By Melissa Uhles
Do those hashtags mean anything to you? They didn’t to me when I first saw mentions in an online writing group I was in. It turns out that Twitter is a place where there are “pitch parties” that help match writers with publishers and or agents. There are strict rules. Your manuscript must be complete and polished. You must also use the correct hashtag for the contest and genre (PB for picture book, for example). If your pitch is favorited, that means you are invited to send a query to that agent or publisher, sometimes they may ask for the first chapter as well.
When I learned about the pitch parties, they seemed like a terrific opportunity to try and pitch my book in 140 characters. But it’s wasn’t easy! I had pitched a few picture books in #PBPitch and gotten no favorites, I admit it hurt the ego a little. But I wasn’t going to give up.
I researched the publishers that starred my pitch and decided to submit to three of them. Limitless Publishing requested a full MS a few days after my submission and offered me a contract not long after that.
This will benefit you and is polite to the host, publishers and agents that are on the feed. It shows that you respect everyone’s time and effort. Check out Sub-it-Club's contest roundup for monthly updated lists of Twitter contests and links to the contest sites.
Favoriting is only for agents and publishers in these contests. That said, these contests can provide an opportunity to connect with other writers. So, while you can’t favorite and some don’t allow you to re-tweet. You can leave a nice comment like, “sounds intriguing.”
Think of the characters and what’s at risk in your story. For example, my Twitter pitch was: A hot rancher threatens to turn an actress/dating vlogger’s world upside down.#Pit2Pub #NA #R.
It would be terrific if you could find some fellow writers to give feedback on your pitch. I have a few writer pals and an online group, Sub-it-Club where I can go for a critique. But in a pinch, friend or family members will do.
There are character counters online that will help you determine the length of your pitch before you post. It’s important to make sure it all fits within 140 characters, which isn’t easy. But honestly, I found it was a fun challenge to make a pitch fit into so few words.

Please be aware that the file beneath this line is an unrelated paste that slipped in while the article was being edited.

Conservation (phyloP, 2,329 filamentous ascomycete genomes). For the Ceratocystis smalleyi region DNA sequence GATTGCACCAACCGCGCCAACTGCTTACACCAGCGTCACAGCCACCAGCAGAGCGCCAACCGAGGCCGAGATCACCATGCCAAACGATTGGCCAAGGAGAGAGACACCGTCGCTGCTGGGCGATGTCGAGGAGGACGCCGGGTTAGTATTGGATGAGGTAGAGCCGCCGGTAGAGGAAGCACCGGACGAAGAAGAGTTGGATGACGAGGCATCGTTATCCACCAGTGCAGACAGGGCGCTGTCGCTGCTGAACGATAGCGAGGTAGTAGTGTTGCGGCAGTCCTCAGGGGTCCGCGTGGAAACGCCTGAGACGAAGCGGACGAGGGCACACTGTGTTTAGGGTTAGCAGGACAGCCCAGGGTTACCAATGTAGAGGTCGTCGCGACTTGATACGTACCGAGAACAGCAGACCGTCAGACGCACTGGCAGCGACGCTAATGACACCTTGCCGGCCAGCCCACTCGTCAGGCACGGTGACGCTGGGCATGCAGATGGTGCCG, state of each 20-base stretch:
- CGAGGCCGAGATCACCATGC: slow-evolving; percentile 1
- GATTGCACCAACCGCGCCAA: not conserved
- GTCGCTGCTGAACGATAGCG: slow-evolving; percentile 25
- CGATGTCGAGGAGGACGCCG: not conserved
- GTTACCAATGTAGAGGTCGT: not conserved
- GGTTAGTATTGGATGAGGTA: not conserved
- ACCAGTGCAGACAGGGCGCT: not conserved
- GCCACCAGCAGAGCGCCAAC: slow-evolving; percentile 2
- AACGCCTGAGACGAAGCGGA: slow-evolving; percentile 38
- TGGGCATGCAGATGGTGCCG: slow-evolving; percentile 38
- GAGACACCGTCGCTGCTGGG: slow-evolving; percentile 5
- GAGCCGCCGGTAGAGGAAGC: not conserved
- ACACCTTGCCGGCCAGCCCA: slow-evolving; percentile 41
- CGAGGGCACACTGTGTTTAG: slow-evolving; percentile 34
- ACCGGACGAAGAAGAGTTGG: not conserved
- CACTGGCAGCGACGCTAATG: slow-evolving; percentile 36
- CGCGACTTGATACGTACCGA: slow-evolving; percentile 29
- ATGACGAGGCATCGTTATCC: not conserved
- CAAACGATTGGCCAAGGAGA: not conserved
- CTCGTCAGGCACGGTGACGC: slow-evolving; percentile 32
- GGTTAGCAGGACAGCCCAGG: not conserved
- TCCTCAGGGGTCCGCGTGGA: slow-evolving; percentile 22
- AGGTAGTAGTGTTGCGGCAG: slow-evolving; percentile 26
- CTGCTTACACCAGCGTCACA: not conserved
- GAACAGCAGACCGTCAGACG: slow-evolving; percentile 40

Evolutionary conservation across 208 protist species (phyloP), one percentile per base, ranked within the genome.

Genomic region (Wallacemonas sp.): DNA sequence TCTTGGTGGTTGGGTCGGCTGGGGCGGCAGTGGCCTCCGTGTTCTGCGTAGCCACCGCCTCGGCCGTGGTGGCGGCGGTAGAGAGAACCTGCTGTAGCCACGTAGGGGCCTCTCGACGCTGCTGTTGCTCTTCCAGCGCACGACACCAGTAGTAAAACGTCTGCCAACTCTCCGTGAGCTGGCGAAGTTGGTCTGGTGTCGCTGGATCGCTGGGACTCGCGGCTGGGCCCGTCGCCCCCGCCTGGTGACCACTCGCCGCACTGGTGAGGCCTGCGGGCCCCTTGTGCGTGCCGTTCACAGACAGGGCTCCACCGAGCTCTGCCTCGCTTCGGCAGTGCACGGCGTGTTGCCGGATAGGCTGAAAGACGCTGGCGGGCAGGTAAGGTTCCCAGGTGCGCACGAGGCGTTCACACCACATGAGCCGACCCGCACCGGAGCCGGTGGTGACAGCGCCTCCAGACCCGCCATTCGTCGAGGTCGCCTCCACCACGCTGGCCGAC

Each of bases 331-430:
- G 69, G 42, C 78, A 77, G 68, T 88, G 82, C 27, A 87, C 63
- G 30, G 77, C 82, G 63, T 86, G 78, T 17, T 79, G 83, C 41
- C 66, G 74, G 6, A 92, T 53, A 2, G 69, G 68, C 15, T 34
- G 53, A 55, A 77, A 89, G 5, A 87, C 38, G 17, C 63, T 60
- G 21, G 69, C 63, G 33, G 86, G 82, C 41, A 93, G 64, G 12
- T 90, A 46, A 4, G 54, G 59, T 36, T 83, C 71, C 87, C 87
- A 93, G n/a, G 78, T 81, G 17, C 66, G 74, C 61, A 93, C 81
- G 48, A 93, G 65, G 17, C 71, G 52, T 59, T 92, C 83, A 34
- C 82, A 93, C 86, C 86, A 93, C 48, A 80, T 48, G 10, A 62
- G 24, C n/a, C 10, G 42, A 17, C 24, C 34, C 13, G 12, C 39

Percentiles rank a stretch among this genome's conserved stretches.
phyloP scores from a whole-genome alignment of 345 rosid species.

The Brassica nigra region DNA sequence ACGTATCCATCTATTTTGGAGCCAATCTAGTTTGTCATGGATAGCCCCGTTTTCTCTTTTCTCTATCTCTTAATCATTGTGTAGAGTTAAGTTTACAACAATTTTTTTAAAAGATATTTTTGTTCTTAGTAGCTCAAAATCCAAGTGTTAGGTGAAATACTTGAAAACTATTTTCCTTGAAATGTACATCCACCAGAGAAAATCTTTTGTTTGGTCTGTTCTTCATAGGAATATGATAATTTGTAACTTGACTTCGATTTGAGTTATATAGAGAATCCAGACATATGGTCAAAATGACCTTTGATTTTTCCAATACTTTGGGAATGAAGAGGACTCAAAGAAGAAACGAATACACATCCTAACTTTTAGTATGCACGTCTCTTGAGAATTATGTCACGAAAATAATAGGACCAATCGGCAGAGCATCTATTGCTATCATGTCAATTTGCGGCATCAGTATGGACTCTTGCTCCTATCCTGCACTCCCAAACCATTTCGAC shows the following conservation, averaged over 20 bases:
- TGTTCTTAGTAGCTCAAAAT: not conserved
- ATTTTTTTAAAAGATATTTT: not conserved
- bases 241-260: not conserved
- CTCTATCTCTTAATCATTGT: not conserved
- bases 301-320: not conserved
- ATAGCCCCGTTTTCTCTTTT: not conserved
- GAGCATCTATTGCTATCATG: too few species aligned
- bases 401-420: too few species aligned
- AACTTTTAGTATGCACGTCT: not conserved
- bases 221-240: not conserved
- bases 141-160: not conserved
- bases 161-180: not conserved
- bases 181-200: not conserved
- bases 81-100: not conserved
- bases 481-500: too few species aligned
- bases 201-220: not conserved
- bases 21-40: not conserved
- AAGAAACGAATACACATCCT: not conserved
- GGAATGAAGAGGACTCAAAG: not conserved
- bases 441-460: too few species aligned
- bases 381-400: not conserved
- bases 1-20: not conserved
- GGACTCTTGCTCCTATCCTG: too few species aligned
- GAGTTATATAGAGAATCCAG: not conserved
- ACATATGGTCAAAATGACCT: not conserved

Check out the contest’s website for rules on hashtags. For example, the hashtag for #PitMad looks like that. And you need to add your genre hashtag. For contemporary romance for example it would be #CR.
Agents and publishers are busy and sometimes they pop on the feed to let writers know that they may not check pitches on the contest day but will be on the hunt the following day. While you may be in a hurry to delete all that repetition from your Twitter feed, wait a few days to make sure it gives latecomers a chance to see your story ideas.
It can be confusing trying to figure out if you tweet is up after you post it. Click on the Live tab and your genre, for example #R for romance that is off to the left of the page and you should see it sandwiched in with the others in your category.
Some people pose as legit presses but try to charge for services, which is a red flag. Before putting energy into submitting, research their site and look on Absolute Write to see if there are any mentions.
Remember, as agents and publishers mention on the feed, you can always submit the old fashioned way with a query letter and forget the contests. This is just a way to try and get on top of the slush pile.
Melissa Uhles is a Freelance Writer, Co-Founder of Pen and Parent, and mom who has authored three books under her pen-name MJ Greenway. She writes under the clouds of the Pacific Northwest where sometimes her son and husband pop in to check on her.
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